As I write this, I’m attending Fan Expo Dallas in the Great State of Texas, and it’s been a very good convention. Last weekend I was in Washington, D.C., for Awesome Con, which lived up to its name, frankly. The weekend before that it was SC Comic Con, as I previously wrote about. I enjoyed each one of them!
Recently I heard that there was some unfortunate news about Wizard World’s cons, a group of conventions I used to get to quite frequently. However, I haven’t been to one in months, so I guess I shouldn’t have been surprised by what I read.
Turns out Wizard World reported a loss of $5.73 million for the financial year of 2017. Word has it that number would have been even bigger if they hadn’t made an accounting change. Their net worth is reportedly under water by $3.37 million.
I don’t want to be like Quark from Star Trek: Deep Space Nine, and read spreadsheets to Klingons (and other good people). So I won’t. I’ll look at it from my perspective instead.
When I attended Wizard World Philadelphia two years ago, things went swimmingly! One thing that helped was that people attending the con entered and passed by the exhibitors and Artist Alley folks to get to the celebrities. If folks were in a hurry to get in line for the autographs they wanted, they still had to pass by the dealers on their way out. That turned out great for my friends!
The following year, they changed the floor layout. That time, you encountered the celebrities pretty much as soon as you entered the front doors. No need to waste time looking over what exhibitors were selling or what folks had brought to Artist Alley! Needless to say, the income dropped significantly… and disappointingly.
This year, I don’t know of any of the dealers and artists planning to return. Granted, I don’t know everyone who has been there, so please take this perception with a grain of salt. However, I can say that the folks I know are not planning on going again. They just can’t afford it.
Of course, that’s just one thing I think didn’t keep drawing people to Wizard World.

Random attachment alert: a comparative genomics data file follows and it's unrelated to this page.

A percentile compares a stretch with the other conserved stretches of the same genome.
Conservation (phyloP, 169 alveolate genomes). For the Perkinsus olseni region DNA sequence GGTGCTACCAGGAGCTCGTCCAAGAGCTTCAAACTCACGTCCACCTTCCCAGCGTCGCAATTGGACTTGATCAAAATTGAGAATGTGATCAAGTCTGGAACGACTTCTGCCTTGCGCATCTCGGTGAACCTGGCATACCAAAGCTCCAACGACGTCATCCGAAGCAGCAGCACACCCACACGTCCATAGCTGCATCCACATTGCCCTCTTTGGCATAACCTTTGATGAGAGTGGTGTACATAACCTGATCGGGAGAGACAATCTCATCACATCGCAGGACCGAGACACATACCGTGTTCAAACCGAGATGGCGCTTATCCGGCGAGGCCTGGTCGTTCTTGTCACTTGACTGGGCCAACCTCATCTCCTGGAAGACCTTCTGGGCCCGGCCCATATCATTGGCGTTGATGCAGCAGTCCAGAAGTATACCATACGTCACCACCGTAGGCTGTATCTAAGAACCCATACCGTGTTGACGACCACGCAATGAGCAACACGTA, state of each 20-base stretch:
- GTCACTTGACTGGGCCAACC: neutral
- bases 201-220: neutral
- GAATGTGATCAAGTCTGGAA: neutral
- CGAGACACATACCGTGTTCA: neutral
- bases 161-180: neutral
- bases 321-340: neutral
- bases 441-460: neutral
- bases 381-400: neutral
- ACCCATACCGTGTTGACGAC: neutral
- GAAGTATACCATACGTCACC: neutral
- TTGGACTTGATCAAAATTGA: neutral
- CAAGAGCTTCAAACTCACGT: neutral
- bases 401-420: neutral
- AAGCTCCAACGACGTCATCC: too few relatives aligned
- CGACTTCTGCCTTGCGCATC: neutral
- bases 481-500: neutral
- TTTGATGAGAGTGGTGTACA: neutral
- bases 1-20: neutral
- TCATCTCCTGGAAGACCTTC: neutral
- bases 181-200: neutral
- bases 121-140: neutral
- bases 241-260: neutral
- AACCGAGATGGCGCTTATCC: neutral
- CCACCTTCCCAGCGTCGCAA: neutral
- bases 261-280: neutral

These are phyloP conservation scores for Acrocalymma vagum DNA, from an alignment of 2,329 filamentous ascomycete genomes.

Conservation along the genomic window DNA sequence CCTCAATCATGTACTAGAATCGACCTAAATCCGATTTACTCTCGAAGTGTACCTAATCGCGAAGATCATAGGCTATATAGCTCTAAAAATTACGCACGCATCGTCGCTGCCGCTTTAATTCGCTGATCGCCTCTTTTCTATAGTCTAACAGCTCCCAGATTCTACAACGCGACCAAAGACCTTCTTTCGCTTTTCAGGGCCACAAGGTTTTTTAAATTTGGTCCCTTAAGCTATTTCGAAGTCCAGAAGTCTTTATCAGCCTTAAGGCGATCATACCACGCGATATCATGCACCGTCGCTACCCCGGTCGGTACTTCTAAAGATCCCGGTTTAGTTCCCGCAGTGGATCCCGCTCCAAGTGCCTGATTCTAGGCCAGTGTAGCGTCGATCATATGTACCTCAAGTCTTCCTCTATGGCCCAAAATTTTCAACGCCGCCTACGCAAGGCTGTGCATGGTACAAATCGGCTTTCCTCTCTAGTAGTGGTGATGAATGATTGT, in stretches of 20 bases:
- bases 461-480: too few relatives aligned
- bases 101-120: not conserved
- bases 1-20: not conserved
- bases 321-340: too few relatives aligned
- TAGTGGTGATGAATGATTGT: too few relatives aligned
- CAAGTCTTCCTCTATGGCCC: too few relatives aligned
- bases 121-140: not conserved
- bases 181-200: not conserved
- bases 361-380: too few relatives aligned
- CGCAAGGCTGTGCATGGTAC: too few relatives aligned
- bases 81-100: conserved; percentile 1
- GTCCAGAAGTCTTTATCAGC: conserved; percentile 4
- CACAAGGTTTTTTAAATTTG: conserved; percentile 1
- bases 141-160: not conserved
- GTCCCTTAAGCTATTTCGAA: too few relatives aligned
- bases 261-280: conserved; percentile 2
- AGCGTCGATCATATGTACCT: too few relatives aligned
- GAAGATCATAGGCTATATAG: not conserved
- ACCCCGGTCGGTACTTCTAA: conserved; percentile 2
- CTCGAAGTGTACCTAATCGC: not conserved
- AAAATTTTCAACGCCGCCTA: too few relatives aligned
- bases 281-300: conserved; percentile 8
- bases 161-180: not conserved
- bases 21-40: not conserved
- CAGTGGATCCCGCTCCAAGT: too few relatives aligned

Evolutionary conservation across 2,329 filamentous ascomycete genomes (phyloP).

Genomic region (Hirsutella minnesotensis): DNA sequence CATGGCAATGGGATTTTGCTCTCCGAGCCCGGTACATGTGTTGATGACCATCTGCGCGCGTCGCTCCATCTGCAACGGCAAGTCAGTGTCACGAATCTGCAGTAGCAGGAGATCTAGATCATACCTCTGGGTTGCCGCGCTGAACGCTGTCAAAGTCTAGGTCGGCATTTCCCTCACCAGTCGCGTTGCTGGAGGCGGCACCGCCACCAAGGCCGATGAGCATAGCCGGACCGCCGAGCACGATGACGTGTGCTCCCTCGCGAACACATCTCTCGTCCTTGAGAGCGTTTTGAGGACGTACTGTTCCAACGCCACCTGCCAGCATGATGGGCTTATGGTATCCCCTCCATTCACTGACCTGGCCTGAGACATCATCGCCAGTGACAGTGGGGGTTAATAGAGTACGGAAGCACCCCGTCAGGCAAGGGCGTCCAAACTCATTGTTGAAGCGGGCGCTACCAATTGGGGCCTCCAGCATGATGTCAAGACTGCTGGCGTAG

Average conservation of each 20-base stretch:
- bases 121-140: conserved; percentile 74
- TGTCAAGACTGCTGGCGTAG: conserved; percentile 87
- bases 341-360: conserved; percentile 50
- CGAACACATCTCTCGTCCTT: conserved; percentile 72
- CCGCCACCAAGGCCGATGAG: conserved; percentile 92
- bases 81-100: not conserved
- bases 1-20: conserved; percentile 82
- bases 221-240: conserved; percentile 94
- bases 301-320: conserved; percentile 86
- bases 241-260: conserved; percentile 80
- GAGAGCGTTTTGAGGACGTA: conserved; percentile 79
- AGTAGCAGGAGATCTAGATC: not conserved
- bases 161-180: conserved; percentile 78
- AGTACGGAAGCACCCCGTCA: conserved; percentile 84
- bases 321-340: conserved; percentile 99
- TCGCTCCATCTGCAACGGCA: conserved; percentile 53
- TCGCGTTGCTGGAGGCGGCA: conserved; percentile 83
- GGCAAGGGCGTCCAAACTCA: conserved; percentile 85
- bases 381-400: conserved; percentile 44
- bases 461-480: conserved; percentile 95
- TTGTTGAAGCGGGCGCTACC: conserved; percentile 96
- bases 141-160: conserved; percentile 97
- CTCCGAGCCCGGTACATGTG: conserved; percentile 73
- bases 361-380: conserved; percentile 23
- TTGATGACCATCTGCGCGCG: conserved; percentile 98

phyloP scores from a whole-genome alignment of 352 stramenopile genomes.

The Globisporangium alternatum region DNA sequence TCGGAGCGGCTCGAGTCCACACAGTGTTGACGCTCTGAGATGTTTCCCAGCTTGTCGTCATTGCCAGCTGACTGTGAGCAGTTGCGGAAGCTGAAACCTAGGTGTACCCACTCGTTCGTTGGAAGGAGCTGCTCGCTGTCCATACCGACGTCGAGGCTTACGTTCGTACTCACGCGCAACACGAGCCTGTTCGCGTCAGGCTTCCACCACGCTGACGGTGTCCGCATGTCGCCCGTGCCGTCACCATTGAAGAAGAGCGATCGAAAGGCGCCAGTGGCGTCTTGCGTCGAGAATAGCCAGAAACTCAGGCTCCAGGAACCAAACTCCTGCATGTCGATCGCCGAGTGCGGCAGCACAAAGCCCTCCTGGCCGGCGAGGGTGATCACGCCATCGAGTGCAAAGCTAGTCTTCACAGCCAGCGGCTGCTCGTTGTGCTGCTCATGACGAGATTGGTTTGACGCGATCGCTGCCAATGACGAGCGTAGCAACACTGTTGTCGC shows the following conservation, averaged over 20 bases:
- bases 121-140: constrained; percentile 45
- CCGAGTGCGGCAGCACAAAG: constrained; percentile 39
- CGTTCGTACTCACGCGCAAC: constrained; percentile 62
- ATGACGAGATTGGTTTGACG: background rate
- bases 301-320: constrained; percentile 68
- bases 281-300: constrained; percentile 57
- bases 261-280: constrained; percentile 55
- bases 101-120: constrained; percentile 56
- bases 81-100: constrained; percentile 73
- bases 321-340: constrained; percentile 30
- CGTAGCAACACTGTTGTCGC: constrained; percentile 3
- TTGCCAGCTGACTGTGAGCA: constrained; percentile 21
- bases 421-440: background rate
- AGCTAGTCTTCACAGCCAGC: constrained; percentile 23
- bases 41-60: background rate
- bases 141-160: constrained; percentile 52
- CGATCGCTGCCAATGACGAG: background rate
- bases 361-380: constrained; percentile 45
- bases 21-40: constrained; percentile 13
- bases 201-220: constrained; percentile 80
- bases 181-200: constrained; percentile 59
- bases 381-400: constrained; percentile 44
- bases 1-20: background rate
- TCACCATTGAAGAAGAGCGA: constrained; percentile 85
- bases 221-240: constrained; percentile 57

I’m sad to see this happen. Honestly, though, that first Philadelphia con was the best of the Wizard Worlds’ we had attended. We went to cons in Chicago and Columbus, to name a couple, but they didn’t live up to Phillie’s success. When even that con was less than hoped for, well, people looked elsewhere.
ARE THERE TOO MANY CONS?
One other thing that could be influencing this situation is the fact that there are a lot of cons, many times two or three every weekend.
For example, while I’m here at Fan Expo Dallas, C2E2 is going on in Chicago. Also, the Silicon Valley Comic Con is happening in San Jose, California. And then the Empire State Comic Con is happening in Albany, New York. There’s also the Garden State Comic Fest in New Jersey, the Saratoga Comic Con in New York, just to name a few. Granted, I’m not actually in each location, so it may be that some of these haven’t actually happened.
Still, that’s a LOT of conventions in one weekend! Then, when I look at next weekend, I see eight other cons!
Eventually, people run out of money to spend and time to devote to conventions!
What will naturally happen is that competition will eventually weed out some of them. Not every con can be a success, after all. With this many conventions going on, something’s got to give!
SHOULD WE SIT BACK AND WAIT?
There are some things we can do in this situation. We can go to many different ones, maybe go one day each to cons in our area. We can try to go each weekend to at least one.
Or we can sit back and wait to see what happens. This is the one I prefer — go to the ones you want, but don’t do any more than that. After all, many of us have to live on a budget.
Also, eventually someone will lose out in the weekly battle of the cons. Voting with your dollars and your feet which ones should survive seems the most realistic way to proceed, seems to me.
I mean, in a perfect world, we could sustain eight different conventions in a weekend. But this is hardly a perfect world, so I would suggest going when and where you want when you can. More than that is propping up an organization that likely should fold up its tents and go home.
I know that sounds cold-hearted, but we need to support the ones that deserve our time and effort. Perhaps Wizard World will make the cut, perhaps not. We’ll see.
What do you think? Should we try to support as many cons as possible? Or should fans pick and choose where to go, when and where cons are located? Or should conventions make radical changes to survive? Be sure to share your opinion and thoughts in the space below!